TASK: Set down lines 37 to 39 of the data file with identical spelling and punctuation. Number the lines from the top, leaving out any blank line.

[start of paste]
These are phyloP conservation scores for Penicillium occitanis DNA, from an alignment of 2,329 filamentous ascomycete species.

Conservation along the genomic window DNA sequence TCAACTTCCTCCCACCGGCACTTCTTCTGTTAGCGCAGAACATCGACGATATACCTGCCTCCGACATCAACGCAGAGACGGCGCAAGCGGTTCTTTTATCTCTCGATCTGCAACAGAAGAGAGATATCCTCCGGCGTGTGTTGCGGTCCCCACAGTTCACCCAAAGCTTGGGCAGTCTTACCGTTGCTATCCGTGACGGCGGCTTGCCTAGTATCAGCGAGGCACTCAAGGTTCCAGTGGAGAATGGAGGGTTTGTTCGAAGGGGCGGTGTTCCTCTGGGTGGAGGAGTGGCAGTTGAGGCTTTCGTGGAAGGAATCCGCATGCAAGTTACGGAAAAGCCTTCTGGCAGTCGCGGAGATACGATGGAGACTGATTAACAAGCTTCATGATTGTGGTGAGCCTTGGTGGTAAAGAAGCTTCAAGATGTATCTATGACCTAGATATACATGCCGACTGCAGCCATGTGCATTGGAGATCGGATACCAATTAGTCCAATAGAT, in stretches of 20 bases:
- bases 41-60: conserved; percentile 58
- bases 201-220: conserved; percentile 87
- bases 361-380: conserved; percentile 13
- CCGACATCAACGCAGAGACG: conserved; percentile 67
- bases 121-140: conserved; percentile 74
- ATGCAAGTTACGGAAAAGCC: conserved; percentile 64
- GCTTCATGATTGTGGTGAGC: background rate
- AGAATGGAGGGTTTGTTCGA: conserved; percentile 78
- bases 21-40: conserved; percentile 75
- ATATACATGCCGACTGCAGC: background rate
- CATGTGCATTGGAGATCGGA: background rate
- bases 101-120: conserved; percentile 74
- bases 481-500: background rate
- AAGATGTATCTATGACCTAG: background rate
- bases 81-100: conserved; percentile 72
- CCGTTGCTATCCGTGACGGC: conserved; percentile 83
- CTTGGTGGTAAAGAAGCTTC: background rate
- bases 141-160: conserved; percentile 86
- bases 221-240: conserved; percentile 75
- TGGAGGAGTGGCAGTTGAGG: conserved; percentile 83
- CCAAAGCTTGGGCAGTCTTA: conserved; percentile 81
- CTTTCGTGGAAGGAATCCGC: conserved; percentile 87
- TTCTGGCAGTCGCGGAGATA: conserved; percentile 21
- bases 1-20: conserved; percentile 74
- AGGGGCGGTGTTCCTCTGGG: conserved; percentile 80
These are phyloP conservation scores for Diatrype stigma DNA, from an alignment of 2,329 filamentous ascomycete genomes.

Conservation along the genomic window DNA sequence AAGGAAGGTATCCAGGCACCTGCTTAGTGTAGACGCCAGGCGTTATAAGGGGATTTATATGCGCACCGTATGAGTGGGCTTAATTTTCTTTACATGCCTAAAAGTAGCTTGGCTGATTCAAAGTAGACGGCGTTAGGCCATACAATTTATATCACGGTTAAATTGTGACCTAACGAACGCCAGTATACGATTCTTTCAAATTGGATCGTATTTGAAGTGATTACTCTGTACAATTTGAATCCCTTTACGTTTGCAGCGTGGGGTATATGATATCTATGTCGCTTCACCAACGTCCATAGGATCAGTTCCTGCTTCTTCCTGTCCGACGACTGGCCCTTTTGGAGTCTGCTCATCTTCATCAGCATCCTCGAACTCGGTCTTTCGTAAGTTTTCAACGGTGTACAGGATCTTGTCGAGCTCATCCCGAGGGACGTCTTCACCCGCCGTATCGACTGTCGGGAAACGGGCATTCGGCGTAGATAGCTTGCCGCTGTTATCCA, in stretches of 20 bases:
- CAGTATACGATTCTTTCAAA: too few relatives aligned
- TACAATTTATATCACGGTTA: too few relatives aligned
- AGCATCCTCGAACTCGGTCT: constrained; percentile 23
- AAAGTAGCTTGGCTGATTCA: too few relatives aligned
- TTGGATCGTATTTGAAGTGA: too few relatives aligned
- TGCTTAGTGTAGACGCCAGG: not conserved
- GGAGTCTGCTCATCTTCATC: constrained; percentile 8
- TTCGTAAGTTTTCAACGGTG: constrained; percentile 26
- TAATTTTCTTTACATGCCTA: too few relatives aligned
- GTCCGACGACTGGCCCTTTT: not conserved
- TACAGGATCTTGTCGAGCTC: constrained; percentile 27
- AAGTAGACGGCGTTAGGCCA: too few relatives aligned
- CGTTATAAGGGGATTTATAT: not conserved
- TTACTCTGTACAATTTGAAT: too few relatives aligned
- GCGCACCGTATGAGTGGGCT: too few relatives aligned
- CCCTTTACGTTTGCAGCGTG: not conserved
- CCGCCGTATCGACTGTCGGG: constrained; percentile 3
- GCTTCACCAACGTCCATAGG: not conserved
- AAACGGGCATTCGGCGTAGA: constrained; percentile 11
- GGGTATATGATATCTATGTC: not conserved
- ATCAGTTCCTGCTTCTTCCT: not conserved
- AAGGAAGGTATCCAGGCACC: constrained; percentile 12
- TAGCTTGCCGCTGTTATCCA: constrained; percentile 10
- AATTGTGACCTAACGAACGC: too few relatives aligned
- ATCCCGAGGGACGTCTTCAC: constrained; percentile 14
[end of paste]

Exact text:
- TTCGTAAGTTTTCAACGGTG: constrained; percentile 26
- TAATTTTCTTTACATGCCTA: too few relatives aligned
- GTCCGACGACTGGCCCTTTT: not conserved